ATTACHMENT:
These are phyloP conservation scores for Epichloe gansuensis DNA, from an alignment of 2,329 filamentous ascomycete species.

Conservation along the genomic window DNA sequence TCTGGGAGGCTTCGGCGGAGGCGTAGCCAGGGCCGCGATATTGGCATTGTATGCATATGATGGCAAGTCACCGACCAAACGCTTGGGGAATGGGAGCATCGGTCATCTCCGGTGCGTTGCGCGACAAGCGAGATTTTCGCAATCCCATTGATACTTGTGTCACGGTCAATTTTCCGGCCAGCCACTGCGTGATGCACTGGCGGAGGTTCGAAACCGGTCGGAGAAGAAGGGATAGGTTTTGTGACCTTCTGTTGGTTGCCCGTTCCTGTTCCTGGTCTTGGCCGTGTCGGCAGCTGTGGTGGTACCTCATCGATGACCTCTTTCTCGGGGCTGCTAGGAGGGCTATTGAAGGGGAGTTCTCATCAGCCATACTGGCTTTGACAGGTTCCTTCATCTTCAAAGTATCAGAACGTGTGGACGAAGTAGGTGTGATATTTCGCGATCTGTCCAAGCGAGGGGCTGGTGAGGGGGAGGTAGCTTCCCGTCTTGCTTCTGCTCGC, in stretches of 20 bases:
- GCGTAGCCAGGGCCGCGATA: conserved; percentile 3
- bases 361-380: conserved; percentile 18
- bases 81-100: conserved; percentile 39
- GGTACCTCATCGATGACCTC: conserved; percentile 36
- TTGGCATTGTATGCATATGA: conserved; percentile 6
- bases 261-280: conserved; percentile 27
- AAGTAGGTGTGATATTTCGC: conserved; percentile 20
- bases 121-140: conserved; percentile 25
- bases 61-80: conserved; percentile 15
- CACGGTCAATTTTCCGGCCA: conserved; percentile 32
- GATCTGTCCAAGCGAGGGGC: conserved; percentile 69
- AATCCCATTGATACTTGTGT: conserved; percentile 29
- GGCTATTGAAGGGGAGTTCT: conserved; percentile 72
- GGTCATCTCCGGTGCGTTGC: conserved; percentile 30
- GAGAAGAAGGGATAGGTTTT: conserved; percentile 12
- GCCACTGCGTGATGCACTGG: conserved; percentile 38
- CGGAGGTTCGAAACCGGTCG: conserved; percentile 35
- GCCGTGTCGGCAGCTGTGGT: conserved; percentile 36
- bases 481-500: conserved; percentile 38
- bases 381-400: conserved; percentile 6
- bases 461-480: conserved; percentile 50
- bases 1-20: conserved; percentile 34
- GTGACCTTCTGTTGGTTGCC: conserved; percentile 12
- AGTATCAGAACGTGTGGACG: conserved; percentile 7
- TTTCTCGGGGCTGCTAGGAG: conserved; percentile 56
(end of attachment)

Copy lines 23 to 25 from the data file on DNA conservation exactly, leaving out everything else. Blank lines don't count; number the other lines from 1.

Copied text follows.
- bases 461-480: conserved; percentile 50
- bases 1-20: conserved; percentile 34
- GTGACCTTCTGTTGGTTGCC: conserved; percentile 12